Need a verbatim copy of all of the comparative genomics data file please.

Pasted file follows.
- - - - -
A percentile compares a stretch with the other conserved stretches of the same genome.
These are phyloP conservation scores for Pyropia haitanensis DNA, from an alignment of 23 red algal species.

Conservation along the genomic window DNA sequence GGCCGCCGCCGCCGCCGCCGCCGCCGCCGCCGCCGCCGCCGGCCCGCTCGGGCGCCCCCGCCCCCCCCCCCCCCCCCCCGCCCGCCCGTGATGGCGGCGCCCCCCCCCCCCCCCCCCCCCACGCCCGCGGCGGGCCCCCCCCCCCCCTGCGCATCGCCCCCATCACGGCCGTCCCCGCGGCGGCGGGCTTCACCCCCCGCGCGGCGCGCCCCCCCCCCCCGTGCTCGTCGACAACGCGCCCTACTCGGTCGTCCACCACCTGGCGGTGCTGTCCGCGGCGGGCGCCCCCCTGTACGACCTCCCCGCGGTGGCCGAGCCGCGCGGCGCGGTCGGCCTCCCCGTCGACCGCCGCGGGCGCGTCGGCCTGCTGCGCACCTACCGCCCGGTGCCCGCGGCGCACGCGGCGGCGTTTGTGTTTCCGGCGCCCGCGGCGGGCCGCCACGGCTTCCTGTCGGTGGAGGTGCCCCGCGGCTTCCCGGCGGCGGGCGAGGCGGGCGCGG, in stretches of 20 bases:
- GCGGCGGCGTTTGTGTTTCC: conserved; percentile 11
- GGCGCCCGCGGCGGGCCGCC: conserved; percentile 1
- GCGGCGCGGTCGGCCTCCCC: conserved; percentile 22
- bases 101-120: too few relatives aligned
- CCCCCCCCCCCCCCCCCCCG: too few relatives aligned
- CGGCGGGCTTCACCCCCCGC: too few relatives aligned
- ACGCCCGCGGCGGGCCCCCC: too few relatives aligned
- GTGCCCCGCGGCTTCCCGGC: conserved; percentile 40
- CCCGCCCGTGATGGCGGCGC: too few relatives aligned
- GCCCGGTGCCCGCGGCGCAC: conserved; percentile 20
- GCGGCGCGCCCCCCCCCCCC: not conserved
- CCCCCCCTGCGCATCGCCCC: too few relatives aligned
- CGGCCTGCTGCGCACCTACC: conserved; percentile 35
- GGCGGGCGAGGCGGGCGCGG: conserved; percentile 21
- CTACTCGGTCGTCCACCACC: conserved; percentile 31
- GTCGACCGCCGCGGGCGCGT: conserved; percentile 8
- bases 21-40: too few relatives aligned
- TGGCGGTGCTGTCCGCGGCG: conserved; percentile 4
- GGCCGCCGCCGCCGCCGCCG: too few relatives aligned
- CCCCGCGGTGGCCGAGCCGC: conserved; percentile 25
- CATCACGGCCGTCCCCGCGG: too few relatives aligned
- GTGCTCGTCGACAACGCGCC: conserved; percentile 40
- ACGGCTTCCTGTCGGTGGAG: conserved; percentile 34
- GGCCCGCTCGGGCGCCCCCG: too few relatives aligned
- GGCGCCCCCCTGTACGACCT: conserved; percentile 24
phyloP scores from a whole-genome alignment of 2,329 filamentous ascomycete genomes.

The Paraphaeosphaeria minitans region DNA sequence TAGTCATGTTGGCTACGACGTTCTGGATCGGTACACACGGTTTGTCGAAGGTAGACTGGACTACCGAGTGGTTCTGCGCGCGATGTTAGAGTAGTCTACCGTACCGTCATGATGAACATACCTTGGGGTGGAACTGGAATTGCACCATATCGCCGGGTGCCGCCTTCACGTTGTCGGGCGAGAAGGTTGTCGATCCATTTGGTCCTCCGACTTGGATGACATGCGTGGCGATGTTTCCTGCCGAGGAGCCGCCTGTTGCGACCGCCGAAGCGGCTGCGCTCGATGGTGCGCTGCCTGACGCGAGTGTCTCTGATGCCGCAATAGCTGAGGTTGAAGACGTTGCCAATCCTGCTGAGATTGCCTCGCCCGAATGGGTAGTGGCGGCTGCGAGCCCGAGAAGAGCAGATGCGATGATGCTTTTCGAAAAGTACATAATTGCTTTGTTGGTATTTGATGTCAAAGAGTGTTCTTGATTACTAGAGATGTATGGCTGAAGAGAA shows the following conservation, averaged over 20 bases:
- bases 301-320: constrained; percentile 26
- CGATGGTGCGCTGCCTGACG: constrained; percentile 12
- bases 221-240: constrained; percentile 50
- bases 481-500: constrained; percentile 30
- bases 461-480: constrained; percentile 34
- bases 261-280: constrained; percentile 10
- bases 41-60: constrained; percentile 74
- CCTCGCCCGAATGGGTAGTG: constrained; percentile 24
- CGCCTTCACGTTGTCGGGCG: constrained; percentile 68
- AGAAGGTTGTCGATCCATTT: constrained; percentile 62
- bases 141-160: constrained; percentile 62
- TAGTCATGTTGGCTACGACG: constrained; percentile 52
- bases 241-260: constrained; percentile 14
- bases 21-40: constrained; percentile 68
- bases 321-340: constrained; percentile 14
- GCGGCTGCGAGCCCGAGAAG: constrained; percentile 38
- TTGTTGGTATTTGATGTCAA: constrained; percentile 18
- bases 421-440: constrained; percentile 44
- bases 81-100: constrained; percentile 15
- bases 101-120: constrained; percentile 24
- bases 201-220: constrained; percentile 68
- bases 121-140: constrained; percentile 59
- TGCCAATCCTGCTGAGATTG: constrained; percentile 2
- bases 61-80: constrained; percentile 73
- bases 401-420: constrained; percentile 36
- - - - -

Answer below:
A percentile compares a stretch with the other conserved stretches of the same genome.
These are phyloP conservation scores for Pyropia haitanensis DNA, from an alignment of 23 red algal species.

Conservation along the genomic window DNA sequence GGCCGCCGCCGCCGCCGCCGCCGCCGCCGCCGCCGCCGCCGGCCCGCTCGGGCGCCCCCGCCCCCCCCCCCCCCCCCCCGCCCGCCCGTGATGGCGGCGCCCCCCCCCCCCCCCCCCCCCACGCCCGCGGCGGGCCCCCCCCCCCCCTGCGCATCGCCCCCATCACGGCCGTCCCCGCGGCGGCGGGCTTCACCCCCCGCGCGGCGCGCCCCCCCCCCCCGTGCTCGTCGACAACGCGCCCTACTCGGTCGTCCACCACCTGGCGGTGCTGTCCGCGGCGGGCGCCCCCCTGTACGACCTCCCCGCGGTGGCCGAGCCGCGCGGCGCGGTCGGCCTCCCCGTCGACCGCCGCGGGCGCGTCGGCCTGCTGCGCACCTACCGCCCGGTGCCCGCGGCGCACGCGGCGGCGTTTGTGTTTCCGGCGCCCGCGGCGGGCCGCCACGGCTTCCTGTCGGTGGAGGTGCCCCGCGGCTTCCCGGCGGCGGGCGAGGCGGGCGCGG, in stretches of 20 bases:
- GCGGCGGCGTTTGTGTTTCC: conserved; percentile 11
- GGCGCCCGCGGCGGGCCGCC: conserved; percentile 1
- GCGGCGCGGTCGGCCTCCCC: conserved; percentile 22
- bases 101-120: too few relatives aligned
- CCCCCCCCCCCCCCCCCCCG: too few relatives aligned
- CGGCGGGCTTCACCCCCCGC: too few relatives aligned
- ACGCCCGCGGCGGGCCCCCC: too few relatives aligned
- GTGCCCCGCGGCTTCCCGGC: conserved; percentile 40
- CCCGCCCGTGATGGCGGCGC: too few relatives aligned
- GCCCGGTGCCCGCGGCGCAC: conserved; percentile 20
- GCGGCGCGCCCCCCCCCCCC: not conserved
- CCCCCCCTGCGCATCGCCCC: too few relatives aligned
- CGGCCTGCTGCGCACCTACC: conserved; percentile 35
- GGCGGGCGAGGCGGGCGCGG: conserved; percentile 21
- CTACTCGGTCGTCCACCACC: conserved; percentile 31
- GTCGACCGCCGCGGGCGCGT: conserved; percentile 8
- bases 21-40: too few relatives aligned
- TGGCGGTGCTGTCCGCGGCG: conserved; percentile 4
- GGCCGCCGCCGCCGCCGCCG: too few relatives aligned
- CCCCGCGGTGGCCGAGCCGC: conserved; percentile 25
- CATCACGGCCGTCCCCGCGG: too few relatives aligned
- GTGCTCGTCGACAACGCGCC: conserved; percentile 40
- ACGGCTTCCTGTCGGTGGAG: conserved; percentile 34
- GGCCCGCTCGGGCGCCCCCG: too few relatives aligned
- GGCGCCCCCCTGTACGACCT: conserved; percentile 24
phyloP scores from a whole-genome alignment of 2,329 filamentous ascomycete genomes.

The Paraphaeosphaeria minitans region DNA sequence TAGTCATGTTGGCTACGACGTTCTGGATCGGTACACACGGTTTGTCGAAGGTAGACTGGACTACCGAGTGGTTCTGCGCGCGATGTTAGAGTAGTCTACCGTACCGTCATGATGAACATACCTTGGGGTGGAACTGGAATTGCACCATATCGCCGGGTGCCGCCTTCACGTTGTCGGGCGAGAAGGTTGTCGATCCATTTGGTCCTCCGACTTGGATGACATGCGTGGCGATGTTTCCTGCCGAGGAGCCGCCTGTTGCGACCGCCGAAGCGGCTGCGCTCGATGGTGCGCTGCCTGACGCGAGTGTCTCTGATGCCGCAATAGCTGAGGTTGAAGACGTTGCCAATCCTGCTGAGATTGCCTCGCCCGAATGGGTAGTGGCGGCTGCGAGCCCGAGAAGAGCAGATGCGATGATGCTTTTCGAAAAGTACATAATTGCTTTGTTGGTATTTGATGTCAAAGAGTGTTCTTGATTACTAGAGATGTATGGCTGAAGAGAA shows the following conservation, averaged over 20 bases:
- bases 301-320: constrained; percentile 26
- CGATGGTGCGCTGCCTGACG: constrained; percentile 12
- bases 221-240: constrained; percentile 50
- bases 481-500: constrained; percentile 30
- bases 461-480: constrained; percentile 34
- bases 261-280: constrained; percentile 10
- bases 41-60: constrained; percentile 74
- CCTCGCCCGAATGGGTAGTG: constrained; percentile 24
- CGCCTTCACGTTGTCGGGCG: constrained; percentile 68
- AGAAGGTTGTCGATCCATTT: constrained; percentile 62
- bases 141-160: constrained; percentile 62
- TAGTCATGTTGGCTACGACG: constrained; percentile 52
- bases 241-260: constrained; percentile 14
- bases 21-40: constrained; percentile 68
- bases 321-340: constrained; percentile 14
- GCGGCTGCGAGCCCGAGAAG: constrained; percentile 38
- TTGTTGGTATTTGATGTCAA: constrained; percentile 18
- bases 421-440: constrained; percentile 44
- bases 81-100: constrained; percentile 15
- bases 101-120: constrained; percentile 24
- bases 201-220: constrained; percentile 68
- bases 121-140: constrained; percentile 59
- TGCCAATCCTGCTGAGATTG: constrained; percentile 2
- bases 61-80: constrained; percentile 73
- bases 401-420: constrained; percentile 36